Before you separate or divorce in BC, there are things you can do before you leave your relationship that will make it easier.


1. Create a new private email address, and change all of your online and computer passwords. 

This includes your cell phone, Facebook and other social media accounts, banking, and emails.  If you can afford it, buy a new cell phone and get a new number on a separate account.  It is not unusual for partners to continue to access their ex’s accounts without their knowledge.  They sometimes even use this evidence in court.

2. Apply for a credit card with a low-interest rate in your sole name.

If you have money or credit accessible to you, you can use that to obtain new housing, furniture, transportation, pay for monthly costs, and legal advice.  Having a credit track record will also help if you need to qualify for a mortgage to buy out your current house or to buy a new home.

3. Redirect your banking, credit card statements, tax information, and other mail to your new address, or arrange paperless statements  (for your new credit card, legal correspondence, etc.).

4. Save money for living expenses and legal fees. 

If you don’t have time to put aside money in advance, consider withdrawing some money from your Line of Credit, RSP, or borrowing from extended family.

5. Make photocopies of your financial information. 

You should have your most recent bank account statements  Likewise for any credit card statements or investments.

For separation or divorce in BC, you will need your most recent pay statement and your last 3 years tax returns (full T1 returns and Notices of Assessment) for your Financial Statement.

If you can, take photocopies of your spouse’s pay statement and last three years of tax returns.  This can help verify their income and save trouble getting the information from them later.  This information will be very important when calculating child and spousal support.


6. Gather your most important documents and identity cards:  Passport(s), BC Services/Care Card, Status Card and Identification, bank and credit card(s), marriage certificate, and birth certificate(s).  These apply to both yourself and your children.

7. Collect all your medications and prescriptions, for yourself and your children.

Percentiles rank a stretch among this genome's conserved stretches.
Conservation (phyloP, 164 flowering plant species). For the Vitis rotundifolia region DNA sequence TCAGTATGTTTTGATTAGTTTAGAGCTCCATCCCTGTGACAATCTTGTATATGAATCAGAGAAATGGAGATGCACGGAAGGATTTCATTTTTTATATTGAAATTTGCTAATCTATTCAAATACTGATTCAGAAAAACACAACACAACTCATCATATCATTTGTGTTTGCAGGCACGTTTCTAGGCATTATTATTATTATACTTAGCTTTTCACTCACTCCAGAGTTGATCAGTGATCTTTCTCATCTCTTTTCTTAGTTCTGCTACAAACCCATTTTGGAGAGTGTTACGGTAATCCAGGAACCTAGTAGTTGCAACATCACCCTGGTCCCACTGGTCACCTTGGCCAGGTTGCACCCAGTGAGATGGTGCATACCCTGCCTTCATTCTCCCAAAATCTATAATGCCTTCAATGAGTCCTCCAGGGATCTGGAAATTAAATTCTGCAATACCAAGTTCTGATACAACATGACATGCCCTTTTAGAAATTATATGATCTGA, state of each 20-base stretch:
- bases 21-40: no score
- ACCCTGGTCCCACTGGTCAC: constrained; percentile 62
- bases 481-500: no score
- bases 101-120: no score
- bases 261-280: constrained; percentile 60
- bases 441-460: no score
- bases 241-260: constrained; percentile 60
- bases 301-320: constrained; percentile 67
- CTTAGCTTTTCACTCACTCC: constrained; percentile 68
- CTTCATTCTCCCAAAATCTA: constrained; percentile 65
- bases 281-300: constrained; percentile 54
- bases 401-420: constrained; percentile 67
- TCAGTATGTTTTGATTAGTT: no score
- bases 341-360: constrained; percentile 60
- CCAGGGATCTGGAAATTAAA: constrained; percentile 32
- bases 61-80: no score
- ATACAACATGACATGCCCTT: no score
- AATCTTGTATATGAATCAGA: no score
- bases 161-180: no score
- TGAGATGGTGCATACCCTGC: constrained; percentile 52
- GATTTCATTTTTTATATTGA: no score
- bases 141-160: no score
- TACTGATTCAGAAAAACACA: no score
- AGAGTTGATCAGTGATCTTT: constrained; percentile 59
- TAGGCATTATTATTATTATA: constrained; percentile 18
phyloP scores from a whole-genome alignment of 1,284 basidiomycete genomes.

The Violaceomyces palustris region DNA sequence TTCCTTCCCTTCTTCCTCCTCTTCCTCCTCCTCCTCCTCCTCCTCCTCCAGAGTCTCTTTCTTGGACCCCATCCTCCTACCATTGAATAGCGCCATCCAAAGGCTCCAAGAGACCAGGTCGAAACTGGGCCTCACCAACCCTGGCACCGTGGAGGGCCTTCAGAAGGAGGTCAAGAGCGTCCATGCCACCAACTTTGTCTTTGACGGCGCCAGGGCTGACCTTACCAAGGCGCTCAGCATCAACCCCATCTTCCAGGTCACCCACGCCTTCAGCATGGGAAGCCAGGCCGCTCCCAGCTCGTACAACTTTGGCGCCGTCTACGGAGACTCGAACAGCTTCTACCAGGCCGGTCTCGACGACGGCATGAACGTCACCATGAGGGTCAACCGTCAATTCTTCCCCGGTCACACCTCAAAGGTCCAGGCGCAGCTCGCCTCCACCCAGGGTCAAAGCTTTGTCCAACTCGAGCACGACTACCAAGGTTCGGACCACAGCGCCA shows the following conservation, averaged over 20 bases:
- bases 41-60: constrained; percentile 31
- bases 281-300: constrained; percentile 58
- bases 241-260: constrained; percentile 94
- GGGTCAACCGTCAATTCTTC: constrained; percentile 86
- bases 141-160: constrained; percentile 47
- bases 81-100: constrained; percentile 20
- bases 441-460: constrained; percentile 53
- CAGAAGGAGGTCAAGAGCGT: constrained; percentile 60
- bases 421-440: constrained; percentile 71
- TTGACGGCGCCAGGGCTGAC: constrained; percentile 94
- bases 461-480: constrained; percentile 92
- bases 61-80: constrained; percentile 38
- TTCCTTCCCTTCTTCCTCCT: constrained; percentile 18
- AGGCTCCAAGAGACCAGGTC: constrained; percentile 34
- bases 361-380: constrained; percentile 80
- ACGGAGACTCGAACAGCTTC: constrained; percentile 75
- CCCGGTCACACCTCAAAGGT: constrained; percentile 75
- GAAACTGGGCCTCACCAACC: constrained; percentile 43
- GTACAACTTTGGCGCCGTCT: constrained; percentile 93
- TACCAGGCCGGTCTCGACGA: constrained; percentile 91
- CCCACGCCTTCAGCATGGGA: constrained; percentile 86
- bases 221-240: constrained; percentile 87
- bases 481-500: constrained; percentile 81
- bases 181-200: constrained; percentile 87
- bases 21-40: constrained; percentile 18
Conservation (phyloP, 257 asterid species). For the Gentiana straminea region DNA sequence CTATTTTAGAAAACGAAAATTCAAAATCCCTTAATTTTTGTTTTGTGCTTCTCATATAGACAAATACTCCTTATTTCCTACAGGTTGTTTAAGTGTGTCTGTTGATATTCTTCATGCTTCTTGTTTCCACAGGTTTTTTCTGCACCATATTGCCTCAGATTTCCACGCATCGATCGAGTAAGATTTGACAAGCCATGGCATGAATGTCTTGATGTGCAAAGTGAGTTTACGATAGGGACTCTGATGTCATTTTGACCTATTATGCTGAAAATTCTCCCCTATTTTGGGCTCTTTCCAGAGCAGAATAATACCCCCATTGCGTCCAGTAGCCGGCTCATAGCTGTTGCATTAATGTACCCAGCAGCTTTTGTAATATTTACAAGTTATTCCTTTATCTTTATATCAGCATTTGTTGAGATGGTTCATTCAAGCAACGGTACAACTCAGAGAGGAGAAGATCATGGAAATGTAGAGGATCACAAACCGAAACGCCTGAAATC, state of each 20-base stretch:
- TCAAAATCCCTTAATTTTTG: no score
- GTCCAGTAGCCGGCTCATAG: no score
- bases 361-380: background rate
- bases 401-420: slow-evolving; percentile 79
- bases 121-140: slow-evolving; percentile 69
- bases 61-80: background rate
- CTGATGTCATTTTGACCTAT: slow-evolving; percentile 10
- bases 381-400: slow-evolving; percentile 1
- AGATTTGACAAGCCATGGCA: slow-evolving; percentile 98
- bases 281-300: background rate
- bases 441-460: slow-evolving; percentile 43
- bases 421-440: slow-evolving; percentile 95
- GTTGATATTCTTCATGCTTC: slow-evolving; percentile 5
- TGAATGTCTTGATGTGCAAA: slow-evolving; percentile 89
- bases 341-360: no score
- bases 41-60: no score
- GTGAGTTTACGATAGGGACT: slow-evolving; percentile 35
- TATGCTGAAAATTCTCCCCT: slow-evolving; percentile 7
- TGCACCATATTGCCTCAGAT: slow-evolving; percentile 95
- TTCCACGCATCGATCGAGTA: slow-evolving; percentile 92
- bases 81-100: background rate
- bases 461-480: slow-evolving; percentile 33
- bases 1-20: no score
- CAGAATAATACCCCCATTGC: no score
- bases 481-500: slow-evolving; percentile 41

8. Download photographs and documents you would like to keep on a memory stick/USB or forward them to your email.

9. Take photographs, and make a list of,  your personal and marital property.

It can be difficult to remember what was in the home after you have left. That makes dividing the property, and even finding the property, more difficult over time.

10. Take with you the most significant personal items you wish to keep (jewelry, family heirlooms, sentimental items, clothing, excluded property). 


Sometimes you have to leave your home quickly, for safety reasons.  Try not to worry too much about personal property.  You may be able to negotiate “who gets what” in the home at a later date.

In the event that you need to return to your home to retrieve items, safety can be enhanced by arranging a time when your ex-spouse is not home.  Alternatively, you can have a friend or family member accompany you.  In some cases, the police can also attend to the residence when you are there to collect your property.

Michael Butterfield, lawyer, and mediator, stresses that our firm’s recommendations are guidelines, and should not be done at the expense of safety.  If you are leaving an abusive relationship, consult with the Victoria Women’s Transition House for their 24-hour crisis line, and other support services.

We recognize that not all people have the financial resources to follow these guidelines.  However, there are free services that can assist you with your separation and divorce in BC.

These suggestions apply both to couples who are married or living together.

“All endings are also beginnings.  We just don’t know it at the time.” 

Mitch Albom

Jayne Embree, M.A.

Jayne has a Masters’s Degree in Psychology, from the University of Victoria.  She is currently Mr. Butterfield’s Paralegal and the Mediation Coordinator at Butterfield Law.

Blog Article updated October 22, 2022.